Two Worlds, Two Dreams: prepare for the SchizOlympics.

It’s an interesting take on the situation – one that is likely to get more heated as the Games draw near.

It’s growth Jim, but not as we know it…

Akshay posts a great article on “growth-based climate politics” over a newmatilda.com. The money quote (‘scuse the pun):

As Australia’s income grows, the methodology of calculating GDP needs to be revised to incorporate the higher goods that are now demanded by consumers. Current methods of calculating income only explain standards of living up to a certain level, after which they become redundant. If air pollution decreases our standard of living, pollution should be deducted from GDP estimates. Likewise, if reduced risk of catastrophic natural disasters creates a more favourable business outlook, then efforts to decrease the likelihood of adverse climate change should add to GDP. Such a revaluation of income measurements would mean that a transition to a sustainable future would present us with more opportunities for growth, rather than be a threat to our standard of living.

Policy that does not emphasise the growth opportunities of a more sustainable future, concentrating only on emission reduction, is dangerous. The term “emission targets” sends a pessimistic and alarmist message that bad times are coming. The public may react unfavourably to the realisation that more and greater costs will fall on them as a result of treaties which promise emissions cuts.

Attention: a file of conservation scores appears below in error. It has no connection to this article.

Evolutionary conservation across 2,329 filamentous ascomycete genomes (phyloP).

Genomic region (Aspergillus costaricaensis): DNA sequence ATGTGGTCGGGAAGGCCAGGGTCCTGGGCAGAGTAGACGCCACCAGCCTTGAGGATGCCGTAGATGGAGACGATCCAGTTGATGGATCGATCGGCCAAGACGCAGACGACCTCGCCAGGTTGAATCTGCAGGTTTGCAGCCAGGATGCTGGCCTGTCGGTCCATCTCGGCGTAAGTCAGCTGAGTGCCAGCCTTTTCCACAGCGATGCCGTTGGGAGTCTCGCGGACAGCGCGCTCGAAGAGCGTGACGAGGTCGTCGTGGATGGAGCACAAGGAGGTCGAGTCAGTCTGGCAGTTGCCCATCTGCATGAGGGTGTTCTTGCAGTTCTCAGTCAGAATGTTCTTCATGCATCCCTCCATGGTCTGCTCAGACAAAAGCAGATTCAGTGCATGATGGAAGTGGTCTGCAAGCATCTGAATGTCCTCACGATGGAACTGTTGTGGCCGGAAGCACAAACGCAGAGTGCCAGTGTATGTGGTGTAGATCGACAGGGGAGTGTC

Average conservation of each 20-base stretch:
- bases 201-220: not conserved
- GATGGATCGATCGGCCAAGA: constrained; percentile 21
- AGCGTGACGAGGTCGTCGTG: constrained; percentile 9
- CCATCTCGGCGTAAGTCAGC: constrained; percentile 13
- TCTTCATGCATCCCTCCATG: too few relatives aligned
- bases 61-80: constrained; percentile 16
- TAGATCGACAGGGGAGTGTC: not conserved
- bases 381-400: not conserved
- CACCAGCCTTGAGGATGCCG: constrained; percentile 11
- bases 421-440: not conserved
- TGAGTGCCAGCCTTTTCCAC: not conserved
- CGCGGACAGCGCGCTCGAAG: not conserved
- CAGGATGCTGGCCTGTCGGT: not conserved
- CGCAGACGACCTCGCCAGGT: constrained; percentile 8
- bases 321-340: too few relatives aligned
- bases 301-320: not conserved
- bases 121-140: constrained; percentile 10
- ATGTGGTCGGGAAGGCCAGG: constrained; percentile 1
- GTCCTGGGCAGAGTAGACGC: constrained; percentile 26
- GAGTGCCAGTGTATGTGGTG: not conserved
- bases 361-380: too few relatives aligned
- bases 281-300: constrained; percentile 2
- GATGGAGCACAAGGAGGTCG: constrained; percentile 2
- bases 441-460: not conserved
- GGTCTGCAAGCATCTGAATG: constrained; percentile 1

(Emphasis mine) I’ve been in favour of this perspective for some time. In fact, my new business venture is founded on this principle – that a “bright green” future is what we want. There’s plenty of opportunity, but we have to think differently about what “growth” means – not just hard and fast numbers, but quality of life. Akshay’s suggestion that “the methodology of calculating GDP needs to be revised to incorporate the higher goods that are now demanded by consumers” is spot on the money.

I take issue with two aspects of the article – Akshay points out that:

A quick look at Maslow’s ‘hierarchy of needs’ shows that people first satisfy their basic material needs for food, shelter, physical security and health, after which they satiate so called “higher needs” – including creative freedom, justice, opportunities for political expression and even environmental goods such as clean air, clean drinking water and certainty of their own and their children’s economic future.